that we’ll have to shave off some of that nice hair.’
They both laughed as Justin ran a
hand through his dark, parted hair. It was an unfortunate inconvenience, but not enough to put
him off the treatment. Nowhere near, in fact.
With the pleasantries and the explanation out of the way, it was time for the
operation to commence. He’d already decided that he was going
to have a Partial Replacement, and he’d also already chosen his new memory implants from a digital catalogue that was
emailed to him shortly after registering.
Each set of memories came from another human being, another person who sold them to the company. Usually the seller would be someone on their deathbed,
someone in their final days wanting to earn a bit of money to pass on to their bereaved families to cover funeral costs and what have you, but not always. Sometimes the
seller would be healthy and well, but struggling with financial difficulties. In both cases
the donor’s family, or the donor himself, would be advised to move to another city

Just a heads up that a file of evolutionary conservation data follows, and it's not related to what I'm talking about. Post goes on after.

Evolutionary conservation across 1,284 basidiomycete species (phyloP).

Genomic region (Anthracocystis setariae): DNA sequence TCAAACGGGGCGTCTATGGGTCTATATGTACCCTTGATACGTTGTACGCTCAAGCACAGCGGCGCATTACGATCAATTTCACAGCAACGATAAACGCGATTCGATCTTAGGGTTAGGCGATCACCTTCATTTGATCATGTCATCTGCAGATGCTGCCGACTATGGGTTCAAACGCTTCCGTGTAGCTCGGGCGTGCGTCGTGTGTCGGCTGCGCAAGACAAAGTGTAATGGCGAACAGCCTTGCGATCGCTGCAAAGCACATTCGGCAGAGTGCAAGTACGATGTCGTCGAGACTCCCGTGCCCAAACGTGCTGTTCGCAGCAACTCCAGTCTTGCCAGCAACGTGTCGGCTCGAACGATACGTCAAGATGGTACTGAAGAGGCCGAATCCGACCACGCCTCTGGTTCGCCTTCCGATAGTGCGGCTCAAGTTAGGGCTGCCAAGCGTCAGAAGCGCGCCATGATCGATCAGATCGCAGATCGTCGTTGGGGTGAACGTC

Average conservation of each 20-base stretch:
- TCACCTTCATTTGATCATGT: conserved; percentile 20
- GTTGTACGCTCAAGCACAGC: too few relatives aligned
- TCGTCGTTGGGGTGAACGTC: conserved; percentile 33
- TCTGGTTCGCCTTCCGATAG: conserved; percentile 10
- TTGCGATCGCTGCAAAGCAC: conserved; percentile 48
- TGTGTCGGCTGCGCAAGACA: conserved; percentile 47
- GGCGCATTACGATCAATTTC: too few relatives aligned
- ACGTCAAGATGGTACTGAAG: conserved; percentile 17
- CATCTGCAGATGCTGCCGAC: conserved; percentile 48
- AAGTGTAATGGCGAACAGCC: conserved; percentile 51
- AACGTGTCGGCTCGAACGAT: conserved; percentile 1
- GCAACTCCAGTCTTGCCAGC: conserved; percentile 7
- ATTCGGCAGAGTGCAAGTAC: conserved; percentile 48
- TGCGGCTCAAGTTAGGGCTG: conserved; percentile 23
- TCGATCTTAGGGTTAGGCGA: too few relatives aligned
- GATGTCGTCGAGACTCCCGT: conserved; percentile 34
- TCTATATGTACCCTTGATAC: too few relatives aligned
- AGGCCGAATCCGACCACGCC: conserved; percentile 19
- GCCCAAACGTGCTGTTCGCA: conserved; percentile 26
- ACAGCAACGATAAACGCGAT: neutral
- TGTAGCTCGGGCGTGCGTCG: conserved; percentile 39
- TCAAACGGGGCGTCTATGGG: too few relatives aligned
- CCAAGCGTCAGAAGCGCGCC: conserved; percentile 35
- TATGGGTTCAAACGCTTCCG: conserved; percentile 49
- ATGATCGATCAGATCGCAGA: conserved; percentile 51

or district to avoid any awkward, unforeseen situations arising, such as accidentally bumping
into the recipient on the street. The repercussions of such a thing happening were unknown,
but it was agreed by all that it was probably worth avoiding.
Justin’s new memories came from a relatively young, healthy
man who was now living in a different part of the city, but this was restricted
information that he didn’t have access to.
Once he was comfortable on
the bed in the surgical theatre, the doctor injected him with drugs and rendered him unconscious.
As he was slipping away, his vision blurry and hazy, he knew that the next time he opened
his eyes he would be a new man.
It was a bright, pleasant morning and Justin was pottering away in the kitchen, preparing his breakfast. It’d been several months since his operation and his life had certainly changed, although not as much as he’d hoped. The backdrop to his life had definitely altered in a radical
way, with most of his past memories much easier to live with,
but something still wasn’t quite right.
Since the operation he’d started to experience bad dreams. These dreams ripped him from his
sleep quite frequently, leaving him in a state of panic, despair, and terror. They contained
many things, but in each one there was a rural theme. He always saw fields, trees, and dirt—always lots of dirt. He would march across boggy fields in these sleepy visions, cold wind slapping his face, and the last thing he would see before waking would always be an ominous-looking mound
of dirt by his feet.
it off at first, he told himself it was nothing.
the dream persisted.
After a while he
began to take notes in a small pad by his bed, and before long he had lots of details written
down. Some nights he’d see a well-trodden path, other nights an empty field, but